A few weeks ago on episode 84, we had a discussion about cartoons from the 1990s. While looking back we came to the conclusion that it was indeed a golden era of animation that surpassed anything ever seen before thanks to Fox Kids, Nickelodeon, Cartoon Network, and a few other rogue cable channels.
During the discussion we briefly touched on Ren and Stimpy, and the show’s creator John Kricfalusi. During this hunk of the conversation we briefly touched on Kricfalusi being a pioneer in online animation, specifically his flash animation series from 1997, The Goddamn George Liquor Program.
Even though I’m the one who brought it up, I hadn’t actually watched The Goddamn George Liquor Show since 1990-god-knows-when. So my recollection of it was pure nostalgia. Curiosity got the better of me, however, and I took the Internet to find it.
Watching it is like going back in time due to the limitations of the technology available at the time. When the show debuted online in October 1997, only 20-25 percent of the households in America had internet access, and that access was the brbrbrbrbr-screeeeeee-chugga-chugga-screeee kind, courtesy of companies like AOL. Broadband access didn’t start making its way into the average US home until 2000 and later.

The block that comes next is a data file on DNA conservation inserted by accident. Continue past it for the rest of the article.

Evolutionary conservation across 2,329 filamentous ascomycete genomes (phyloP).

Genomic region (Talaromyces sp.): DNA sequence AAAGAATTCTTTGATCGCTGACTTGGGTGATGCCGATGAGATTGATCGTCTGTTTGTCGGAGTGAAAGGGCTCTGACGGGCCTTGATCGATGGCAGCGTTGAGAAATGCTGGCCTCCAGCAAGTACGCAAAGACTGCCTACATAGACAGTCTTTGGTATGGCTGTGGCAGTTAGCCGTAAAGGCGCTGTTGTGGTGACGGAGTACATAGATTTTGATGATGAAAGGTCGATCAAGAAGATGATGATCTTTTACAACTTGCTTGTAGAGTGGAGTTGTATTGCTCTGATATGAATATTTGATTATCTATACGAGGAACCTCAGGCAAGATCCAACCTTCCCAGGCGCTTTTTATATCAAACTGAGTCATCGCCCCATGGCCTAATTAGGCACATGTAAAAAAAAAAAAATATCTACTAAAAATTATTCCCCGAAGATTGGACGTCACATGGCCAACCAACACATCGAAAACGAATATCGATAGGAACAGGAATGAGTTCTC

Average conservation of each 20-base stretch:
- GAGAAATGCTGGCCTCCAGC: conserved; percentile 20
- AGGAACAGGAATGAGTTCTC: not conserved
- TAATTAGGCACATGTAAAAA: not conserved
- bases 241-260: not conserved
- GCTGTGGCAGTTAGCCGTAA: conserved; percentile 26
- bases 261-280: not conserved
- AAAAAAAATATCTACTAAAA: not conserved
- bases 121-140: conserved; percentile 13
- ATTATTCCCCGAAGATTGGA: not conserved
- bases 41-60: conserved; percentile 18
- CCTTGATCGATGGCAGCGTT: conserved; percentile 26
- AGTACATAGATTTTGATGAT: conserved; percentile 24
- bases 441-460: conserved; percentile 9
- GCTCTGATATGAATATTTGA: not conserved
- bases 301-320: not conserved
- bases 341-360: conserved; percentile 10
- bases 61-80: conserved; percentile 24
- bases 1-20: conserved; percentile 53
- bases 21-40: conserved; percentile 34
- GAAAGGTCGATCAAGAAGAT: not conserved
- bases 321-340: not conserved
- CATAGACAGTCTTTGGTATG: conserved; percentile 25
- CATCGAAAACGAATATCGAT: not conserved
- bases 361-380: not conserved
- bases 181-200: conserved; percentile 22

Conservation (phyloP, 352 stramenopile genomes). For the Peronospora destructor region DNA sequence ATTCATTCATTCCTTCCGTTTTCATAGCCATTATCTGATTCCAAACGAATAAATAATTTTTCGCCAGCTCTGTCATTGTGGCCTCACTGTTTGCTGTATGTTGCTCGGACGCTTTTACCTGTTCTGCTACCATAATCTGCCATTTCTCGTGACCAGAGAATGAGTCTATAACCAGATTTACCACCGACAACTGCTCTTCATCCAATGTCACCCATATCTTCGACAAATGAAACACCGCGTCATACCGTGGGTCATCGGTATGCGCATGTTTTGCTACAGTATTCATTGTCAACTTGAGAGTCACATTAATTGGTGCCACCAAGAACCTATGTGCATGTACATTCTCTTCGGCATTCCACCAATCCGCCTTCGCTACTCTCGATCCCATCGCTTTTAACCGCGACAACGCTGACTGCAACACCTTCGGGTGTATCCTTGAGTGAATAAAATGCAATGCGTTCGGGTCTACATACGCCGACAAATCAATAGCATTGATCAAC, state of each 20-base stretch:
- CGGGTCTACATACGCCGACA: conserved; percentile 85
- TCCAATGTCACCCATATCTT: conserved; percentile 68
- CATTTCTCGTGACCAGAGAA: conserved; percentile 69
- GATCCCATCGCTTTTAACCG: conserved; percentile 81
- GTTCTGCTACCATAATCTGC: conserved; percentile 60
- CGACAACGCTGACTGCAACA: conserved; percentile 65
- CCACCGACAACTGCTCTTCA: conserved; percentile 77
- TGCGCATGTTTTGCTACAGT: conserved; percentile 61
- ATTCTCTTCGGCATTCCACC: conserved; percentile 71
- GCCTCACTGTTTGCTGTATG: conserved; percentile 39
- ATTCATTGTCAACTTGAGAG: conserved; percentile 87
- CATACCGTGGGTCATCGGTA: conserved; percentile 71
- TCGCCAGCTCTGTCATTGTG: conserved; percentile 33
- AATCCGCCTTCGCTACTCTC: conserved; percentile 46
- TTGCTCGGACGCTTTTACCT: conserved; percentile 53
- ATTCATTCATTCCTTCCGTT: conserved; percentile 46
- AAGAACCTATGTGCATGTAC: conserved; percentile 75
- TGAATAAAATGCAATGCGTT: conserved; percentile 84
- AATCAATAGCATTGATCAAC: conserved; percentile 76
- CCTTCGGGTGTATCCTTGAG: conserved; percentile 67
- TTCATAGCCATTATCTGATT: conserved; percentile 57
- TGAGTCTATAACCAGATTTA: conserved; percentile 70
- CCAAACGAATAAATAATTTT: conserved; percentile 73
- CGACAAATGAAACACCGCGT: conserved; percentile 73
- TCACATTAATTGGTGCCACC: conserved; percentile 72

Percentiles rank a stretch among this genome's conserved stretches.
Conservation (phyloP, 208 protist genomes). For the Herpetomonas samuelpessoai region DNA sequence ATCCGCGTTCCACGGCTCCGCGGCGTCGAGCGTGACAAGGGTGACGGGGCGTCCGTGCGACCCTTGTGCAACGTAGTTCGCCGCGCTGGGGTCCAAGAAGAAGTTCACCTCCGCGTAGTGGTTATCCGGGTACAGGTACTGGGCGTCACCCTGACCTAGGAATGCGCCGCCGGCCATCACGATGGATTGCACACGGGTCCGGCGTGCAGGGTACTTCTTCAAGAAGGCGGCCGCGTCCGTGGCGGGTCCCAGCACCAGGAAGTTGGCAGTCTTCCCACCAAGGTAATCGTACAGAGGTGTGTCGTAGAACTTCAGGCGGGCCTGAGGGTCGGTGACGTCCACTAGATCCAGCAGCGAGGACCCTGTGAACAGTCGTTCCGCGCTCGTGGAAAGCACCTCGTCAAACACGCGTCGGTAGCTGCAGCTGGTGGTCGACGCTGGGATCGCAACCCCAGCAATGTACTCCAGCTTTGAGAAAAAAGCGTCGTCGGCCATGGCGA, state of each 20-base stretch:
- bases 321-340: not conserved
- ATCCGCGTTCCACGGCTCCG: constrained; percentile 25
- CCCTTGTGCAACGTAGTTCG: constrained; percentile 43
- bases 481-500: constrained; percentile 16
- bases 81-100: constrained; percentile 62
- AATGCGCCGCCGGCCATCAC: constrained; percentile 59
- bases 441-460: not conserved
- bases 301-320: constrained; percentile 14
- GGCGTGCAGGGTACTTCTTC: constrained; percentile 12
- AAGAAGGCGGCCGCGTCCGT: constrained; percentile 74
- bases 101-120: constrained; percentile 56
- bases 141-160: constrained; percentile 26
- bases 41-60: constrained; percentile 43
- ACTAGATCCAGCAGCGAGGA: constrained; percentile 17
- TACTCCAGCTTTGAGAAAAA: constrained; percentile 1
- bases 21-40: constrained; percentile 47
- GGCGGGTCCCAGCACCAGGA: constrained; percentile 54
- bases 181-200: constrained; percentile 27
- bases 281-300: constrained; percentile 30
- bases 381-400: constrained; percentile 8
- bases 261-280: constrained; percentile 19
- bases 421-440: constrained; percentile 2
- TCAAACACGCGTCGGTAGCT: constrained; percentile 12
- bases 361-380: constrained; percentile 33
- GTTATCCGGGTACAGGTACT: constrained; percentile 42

Watching The Goddamn George Liquor Show today is kind of like going to a silent movie, but instead of seeing dialogue cards in the film, actors do live voice overs from within the theater. The movements are jerky, the audio timing is slightly off, and the comedy sound effects are very Three-Stoogesesque.
It’s still funny though, and that’s what is important.
Kricfalusi was among the first to embrace the Internet as a no-holds-barred playground for creativity. It was perfect for a guy who had already encountered creative conflicts with Nickelodeon, which led to the censoring of Ren and Stimpy. After George Liquor he went on to do several more online flash cartoons like Weekend Pussy Hunt through his company SpumCo Studios.
Kricfalusi closed the doors at SpumCo not long after a disastrous relationship with SpikeTV regarding Ren and Stimpy.
While he doesn’t have a current mega-hit cartoon in production like he did in the 1990s, and really, how many times does that happen to one man in one lifetime, he is still pursuing his creative vision.
You can keep up with the latest from Kricfalusi on his blog.